Peggy McIntosh creates an interesting opinion on the invisible impact on the white privileged in the United States in her article, White Privilege: Unpacking the Invisible Knapsack. Given that Peggy is also from the same race what she writes about brings a very interesting perspective to what she says. McIntosh claims there are white people who refuse to see that their color puts them at an advantage even though they agree others are at a disadvantage. I agree that people with privileges can be oblivious to it, but I do not agree that lessing or taking away the privileges of the privileged is the only solution to making it more equal to the unprivileged. An increase of opportunity to the unprivileged is a solution also.
Throughout the article McIntosh admits that the word "privilege" may be the wrong term to call it, but the phrases, "earned strength and unearned power", maybe a better fit. Unearned power is another way of saying dominance, implying that being white in a system that caters to white people gives them dominance over other races. Even though this dominance is may not be as apparent, it is invisible. Peggy calls it the Invisible Knapsack. According to Webster, a knapsack is a canvas, nylon, or leather bag for clothes, food, and other supplies, carried on the back by soldiers, hikers, etc. In other words, Peggy states that white privileged is an invisible package of unearned assets she can cash in each day with special provisions, maps, codebooks, clothes and blank checks.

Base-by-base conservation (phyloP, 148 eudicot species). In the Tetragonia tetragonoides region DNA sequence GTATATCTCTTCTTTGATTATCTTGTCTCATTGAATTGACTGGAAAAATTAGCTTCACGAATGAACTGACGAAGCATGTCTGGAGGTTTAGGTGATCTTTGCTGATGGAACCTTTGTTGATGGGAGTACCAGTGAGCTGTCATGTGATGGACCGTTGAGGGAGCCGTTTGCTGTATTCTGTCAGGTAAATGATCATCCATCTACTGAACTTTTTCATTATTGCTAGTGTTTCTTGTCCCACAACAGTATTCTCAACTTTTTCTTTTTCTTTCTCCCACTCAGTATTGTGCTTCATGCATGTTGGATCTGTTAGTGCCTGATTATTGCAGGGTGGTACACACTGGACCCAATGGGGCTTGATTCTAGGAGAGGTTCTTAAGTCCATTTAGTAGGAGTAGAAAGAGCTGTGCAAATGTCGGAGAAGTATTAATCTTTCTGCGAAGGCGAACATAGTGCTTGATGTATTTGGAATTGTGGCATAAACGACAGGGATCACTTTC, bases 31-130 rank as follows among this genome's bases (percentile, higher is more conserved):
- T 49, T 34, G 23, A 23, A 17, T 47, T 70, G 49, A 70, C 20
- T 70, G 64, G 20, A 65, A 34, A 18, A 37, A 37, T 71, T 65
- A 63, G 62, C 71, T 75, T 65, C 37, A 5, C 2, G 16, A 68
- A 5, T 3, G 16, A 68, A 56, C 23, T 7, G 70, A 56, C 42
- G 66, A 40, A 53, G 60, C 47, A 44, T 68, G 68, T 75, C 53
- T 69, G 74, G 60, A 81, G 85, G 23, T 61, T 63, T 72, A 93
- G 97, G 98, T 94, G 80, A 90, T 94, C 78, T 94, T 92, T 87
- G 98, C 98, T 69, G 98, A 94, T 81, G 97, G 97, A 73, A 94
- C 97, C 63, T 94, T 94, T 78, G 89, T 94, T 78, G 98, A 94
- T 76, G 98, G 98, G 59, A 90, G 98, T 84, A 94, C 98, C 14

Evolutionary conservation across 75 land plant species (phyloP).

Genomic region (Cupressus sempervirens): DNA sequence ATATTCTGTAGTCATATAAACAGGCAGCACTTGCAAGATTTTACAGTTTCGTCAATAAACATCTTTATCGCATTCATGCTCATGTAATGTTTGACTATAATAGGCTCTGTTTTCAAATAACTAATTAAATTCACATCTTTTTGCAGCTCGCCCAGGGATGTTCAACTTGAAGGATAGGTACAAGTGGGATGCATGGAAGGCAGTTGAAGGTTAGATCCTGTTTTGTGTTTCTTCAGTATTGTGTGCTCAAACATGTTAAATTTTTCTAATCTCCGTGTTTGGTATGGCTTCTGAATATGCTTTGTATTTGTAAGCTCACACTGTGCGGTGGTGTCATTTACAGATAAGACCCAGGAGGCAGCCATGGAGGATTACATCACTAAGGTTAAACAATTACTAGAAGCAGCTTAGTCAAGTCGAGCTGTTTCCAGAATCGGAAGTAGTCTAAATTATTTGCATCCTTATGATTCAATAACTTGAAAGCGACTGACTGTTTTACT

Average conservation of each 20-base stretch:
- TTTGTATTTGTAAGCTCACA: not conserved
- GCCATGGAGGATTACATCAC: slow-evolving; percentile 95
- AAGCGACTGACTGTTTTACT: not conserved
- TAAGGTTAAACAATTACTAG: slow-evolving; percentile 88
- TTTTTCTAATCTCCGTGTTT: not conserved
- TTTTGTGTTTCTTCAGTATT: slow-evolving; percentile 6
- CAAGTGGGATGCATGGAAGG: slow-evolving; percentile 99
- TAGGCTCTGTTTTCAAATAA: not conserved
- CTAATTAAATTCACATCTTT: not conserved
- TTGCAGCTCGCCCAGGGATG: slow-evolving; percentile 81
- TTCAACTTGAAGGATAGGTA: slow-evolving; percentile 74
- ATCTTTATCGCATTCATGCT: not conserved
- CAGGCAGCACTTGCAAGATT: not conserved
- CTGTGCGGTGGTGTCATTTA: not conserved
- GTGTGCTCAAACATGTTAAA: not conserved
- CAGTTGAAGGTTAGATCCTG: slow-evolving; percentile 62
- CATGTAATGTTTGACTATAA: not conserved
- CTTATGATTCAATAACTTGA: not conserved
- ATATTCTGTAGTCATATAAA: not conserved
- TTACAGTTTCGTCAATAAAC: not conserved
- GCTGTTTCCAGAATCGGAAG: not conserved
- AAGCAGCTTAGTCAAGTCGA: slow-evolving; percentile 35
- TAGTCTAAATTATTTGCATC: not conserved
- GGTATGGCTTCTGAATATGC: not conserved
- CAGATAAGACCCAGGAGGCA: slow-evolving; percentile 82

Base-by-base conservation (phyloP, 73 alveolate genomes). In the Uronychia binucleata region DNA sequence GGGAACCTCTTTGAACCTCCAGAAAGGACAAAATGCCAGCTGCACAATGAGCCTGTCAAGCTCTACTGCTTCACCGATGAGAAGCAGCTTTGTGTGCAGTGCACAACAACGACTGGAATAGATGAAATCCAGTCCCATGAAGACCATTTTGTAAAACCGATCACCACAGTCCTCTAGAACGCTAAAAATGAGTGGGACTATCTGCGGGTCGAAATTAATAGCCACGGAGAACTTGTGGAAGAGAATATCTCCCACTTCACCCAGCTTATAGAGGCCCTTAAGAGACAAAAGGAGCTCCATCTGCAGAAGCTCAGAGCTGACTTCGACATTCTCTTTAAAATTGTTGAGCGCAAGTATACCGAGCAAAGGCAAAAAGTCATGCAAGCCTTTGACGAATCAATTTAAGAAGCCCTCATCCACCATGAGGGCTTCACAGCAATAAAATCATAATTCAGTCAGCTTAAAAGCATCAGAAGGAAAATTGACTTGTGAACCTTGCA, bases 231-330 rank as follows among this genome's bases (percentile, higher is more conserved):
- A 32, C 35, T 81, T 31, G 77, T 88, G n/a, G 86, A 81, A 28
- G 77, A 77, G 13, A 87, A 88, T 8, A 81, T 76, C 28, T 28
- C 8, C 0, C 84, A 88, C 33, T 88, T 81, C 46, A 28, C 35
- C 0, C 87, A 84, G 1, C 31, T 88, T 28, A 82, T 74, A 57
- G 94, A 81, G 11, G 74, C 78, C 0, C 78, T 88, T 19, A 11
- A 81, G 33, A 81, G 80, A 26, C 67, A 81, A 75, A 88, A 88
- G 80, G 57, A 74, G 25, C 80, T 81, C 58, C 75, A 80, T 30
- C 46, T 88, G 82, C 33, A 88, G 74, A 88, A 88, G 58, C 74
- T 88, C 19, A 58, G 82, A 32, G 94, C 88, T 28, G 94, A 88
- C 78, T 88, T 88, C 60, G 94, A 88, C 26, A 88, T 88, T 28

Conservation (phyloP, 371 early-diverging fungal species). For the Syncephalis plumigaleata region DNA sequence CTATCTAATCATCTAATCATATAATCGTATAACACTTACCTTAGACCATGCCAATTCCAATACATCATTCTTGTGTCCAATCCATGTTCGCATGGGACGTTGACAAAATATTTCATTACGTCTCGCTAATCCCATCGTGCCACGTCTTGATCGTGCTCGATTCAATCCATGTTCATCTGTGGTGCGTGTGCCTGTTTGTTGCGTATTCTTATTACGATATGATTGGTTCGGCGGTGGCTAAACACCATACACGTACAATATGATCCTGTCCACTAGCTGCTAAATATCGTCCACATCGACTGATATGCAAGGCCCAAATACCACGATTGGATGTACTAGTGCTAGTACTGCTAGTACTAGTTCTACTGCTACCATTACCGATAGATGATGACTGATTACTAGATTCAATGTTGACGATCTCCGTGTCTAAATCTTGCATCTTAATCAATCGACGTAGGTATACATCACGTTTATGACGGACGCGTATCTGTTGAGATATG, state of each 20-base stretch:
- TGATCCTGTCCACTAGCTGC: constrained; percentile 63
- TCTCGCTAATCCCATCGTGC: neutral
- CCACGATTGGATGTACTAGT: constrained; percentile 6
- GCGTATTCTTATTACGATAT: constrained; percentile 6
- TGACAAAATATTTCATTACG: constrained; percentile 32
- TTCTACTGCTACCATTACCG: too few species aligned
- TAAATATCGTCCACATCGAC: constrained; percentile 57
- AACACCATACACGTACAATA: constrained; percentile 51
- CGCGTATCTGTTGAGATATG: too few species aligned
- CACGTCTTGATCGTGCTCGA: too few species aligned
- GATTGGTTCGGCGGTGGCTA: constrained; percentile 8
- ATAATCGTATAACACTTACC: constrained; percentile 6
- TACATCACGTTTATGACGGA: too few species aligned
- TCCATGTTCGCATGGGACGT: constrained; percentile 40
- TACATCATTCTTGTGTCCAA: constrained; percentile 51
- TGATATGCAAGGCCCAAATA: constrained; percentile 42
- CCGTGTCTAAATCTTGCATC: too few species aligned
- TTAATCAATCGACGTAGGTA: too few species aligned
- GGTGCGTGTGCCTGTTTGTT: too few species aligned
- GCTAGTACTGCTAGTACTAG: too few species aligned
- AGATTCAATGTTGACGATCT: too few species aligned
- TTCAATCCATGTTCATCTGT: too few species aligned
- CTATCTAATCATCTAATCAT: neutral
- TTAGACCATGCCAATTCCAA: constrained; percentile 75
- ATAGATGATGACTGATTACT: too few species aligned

Being an African American woman, in my experience and from learning from other people with my same race experience is that there are a lot of things that white people do not have to deal with, but yet do not realize others do. McIntosh even give a list from her perspective of these exact things. There's an unconscious stereotype that black people are less financially stable than their white...
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